Aiming to make its citizens more active and to connect the city, Gladsaxe has managed to include recreational uses in all aspects of one of the largest Danish climate adaptation projects yet.
With an area equivalent to 200 soccer fields, the Gladsaxe Heights Nature Park is one of the largest climate adaptation projects in Denmark. The 142-hectare water catchment area handles rainwater from roads, 2,700 households, and a sports center. While reducing the risk of combined sewer overflow, the area consists of blue and green surface solutions serving as both climate adaptive and recreational spaces.
The project comprises a number of interconnected sub-projects, including an outdoor sports center with nine rainwater basins designed for different activities. ‘Paddle tennis’ courts, skateboarding areas and climbing frames all act as rainwater reservoirs during intense rain but for the majority of the time provide fun recreational spaces for children. The project also includes a non-profit social housing association that has developed a rainwater distribution system independent of traditional wastewater infrastructure, reducing total volumes for the system to process during cloudburst events.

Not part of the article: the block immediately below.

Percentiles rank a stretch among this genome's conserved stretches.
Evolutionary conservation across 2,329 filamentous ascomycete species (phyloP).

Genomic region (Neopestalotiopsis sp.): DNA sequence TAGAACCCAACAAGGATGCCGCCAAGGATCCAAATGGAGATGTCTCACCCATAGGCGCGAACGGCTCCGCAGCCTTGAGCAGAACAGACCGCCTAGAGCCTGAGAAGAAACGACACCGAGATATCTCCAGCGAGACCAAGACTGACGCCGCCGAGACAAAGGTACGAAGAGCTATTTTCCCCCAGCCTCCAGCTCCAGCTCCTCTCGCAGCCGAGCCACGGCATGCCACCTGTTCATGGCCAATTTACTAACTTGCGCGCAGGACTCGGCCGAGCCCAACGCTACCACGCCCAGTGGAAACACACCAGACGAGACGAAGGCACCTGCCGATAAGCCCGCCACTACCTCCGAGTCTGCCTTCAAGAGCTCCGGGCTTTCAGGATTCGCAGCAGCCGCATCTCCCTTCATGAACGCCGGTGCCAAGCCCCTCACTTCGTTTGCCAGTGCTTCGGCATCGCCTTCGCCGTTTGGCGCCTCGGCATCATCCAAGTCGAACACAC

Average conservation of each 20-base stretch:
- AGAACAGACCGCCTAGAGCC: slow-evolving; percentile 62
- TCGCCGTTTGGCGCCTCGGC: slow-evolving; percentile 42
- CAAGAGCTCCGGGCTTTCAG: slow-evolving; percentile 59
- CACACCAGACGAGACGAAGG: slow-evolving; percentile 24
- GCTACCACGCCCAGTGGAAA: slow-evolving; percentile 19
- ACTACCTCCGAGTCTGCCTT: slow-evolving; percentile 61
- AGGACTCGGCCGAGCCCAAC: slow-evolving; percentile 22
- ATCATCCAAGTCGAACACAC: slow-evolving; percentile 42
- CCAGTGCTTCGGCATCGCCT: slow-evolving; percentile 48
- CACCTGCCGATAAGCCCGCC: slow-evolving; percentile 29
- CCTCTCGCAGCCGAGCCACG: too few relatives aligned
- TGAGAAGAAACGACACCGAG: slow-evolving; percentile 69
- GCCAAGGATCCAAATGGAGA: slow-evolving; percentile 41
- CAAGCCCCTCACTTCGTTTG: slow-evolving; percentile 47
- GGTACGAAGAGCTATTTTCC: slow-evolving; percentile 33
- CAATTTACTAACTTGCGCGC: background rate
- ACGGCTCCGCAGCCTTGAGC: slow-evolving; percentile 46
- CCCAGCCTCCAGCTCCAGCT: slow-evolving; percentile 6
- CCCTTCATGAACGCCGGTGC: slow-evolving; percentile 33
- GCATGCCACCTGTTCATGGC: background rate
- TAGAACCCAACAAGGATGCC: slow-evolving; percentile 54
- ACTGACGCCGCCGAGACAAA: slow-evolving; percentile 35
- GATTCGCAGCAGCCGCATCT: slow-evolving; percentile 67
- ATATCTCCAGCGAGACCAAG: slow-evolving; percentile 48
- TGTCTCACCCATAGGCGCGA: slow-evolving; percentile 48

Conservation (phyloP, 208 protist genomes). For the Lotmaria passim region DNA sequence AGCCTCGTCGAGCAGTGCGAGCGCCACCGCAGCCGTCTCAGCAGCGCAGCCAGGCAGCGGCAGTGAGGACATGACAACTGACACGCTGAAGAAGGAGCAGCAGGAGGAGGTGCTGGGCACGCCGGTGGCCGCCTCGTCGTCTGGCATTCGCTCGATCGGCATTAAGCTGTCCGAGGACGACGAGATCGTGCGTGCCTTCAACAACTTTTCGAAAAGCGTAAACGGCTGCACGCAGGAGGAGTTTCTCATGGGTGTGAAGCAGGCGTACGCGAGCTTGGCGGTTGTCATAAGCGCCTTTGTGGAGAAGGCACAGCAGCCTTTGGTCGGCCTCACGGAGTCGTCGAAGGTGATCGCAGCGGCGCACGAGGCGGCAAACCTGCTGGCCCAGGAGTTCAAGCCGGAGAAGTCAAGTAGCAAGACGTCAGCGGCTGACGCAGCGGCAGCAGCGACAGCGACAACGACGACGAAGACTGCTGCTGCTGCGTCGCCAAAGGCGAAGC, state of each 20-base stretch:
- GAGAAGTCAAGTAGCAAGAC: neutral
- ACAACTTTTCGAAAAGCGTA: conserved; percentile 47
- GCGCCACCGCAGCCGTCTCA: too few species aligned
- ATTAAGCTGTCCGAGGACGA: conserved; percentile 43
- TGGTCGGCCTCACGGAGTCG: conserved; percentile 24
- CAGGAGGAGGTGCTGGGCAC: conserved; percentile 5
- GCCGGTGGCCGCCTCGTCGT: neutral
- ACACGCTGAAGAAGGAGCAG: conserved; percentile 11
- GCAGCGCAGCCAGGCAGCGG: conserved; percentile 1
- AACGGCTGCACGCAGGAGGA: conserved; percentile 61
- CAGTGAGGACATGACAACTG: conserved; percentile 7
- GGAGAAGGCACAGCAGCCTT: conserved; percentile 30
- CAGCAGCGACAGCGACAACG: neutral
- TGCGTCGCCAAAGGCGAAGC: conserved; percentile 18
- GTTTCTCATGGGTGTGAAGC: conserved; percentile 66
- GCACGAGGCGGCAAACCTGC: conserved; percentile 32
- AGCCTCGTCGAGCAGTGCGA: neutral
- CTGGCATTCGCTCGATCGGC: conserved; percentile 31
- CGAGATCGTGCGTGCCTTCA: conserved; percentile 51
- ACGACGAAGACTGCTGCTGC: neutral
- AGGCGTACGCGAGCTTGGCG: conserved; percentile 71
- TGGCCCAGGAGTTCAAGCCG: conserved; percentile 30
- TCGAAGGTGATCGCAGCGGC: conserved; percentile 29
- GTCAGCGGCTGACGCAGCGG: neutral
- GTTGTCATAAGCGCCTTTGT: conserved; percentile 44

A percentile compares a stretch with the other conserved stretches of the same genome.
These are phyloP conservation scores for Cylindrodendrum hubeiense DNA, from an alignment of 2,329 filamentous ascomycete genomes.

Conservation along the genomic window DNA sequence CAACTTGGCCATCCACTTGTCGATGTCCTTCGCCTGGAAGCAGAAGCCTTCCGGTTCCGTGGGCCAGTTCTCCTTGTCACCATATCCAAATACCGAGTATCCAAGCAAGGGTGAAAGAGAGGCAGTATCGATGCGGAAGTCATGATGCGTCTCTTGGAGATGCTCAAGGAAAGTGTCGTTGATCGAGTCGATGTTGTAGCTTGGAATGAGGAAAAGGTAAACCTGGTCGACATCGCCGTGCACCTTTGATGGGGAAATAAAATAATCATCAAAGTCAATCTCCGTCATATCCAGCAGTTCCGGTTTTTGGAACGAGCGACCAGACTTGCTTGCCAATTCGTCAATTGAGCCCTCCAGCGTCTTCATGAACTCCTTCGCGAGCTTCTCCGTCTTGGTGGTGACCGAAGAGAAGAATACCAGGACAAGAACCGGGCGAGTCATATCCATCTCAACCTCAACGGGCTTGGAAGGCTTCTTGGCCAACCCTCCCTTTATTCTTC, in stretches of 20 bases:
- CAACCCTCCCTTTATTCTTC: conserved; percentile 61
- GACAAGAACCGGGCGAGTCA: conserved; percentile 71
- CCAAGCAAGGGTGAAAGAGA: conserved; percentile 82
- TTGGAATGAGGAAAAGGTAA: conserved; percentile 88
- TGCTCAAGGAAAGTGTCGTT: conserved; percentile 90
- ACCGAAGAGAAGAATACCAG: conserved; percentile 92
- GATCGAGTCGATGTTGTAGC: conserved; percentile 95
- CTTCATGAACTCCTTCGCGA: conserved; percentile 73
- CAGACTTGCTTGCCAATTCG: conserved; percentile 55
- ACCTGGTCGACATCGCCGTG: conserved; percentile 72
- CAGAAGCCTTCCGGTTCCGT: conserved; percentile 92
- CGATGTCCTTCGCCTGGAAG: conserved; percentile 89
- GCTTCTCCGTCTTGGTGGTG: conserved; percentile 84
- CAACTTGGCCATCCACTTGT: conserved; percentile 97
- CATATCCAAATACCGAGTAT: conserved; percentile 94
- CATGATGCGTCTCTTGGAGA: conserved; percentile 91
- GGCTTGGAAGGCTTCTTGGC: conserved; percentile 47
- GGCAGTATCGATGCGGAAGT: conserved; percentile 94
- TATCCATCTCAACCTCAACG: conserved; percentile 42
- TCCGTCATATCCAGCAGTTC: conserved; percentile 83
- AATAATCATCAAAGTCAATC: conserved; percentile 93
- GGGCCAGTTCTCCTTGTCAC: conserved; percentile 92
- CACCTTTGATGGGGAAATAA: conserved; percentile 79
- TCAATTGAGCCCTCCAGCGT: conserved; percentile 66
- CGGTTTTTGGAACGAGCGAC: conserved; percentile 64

Growing massively in the ’50s and ’60s, Gladsaxe built a combined sewer system. Yet, with increased rainfall in recent years, the city struggled with combined sewer overflow and, in 2011, one extreme weather event led to damages of more than $900 million in Copenhagen. Avoiding similar losses in the future, the city is implementing blue-green solutions targeting sewer issues and providing climate benefits.
Environmental The city has developed trench wells with a special valve construction for winter changeover, so that during winter, when temperatures fall below ℃ and roads need salting, any road runoff water is led to the wastewater sewer, preventing the road salt from causing damage to nearby ecosystems.
Social Dubbed “the girls’ room,” an area with swings, hammocks, and nets for climbing, has become a popular meeting point for the city’s teenage girls, a group who previously rarely used the area.
Health With a great focus on physical activity as a dual function of the rainwater solutions, the city improves public health. The city’s bicycle path alone has seen a 30% increase in use.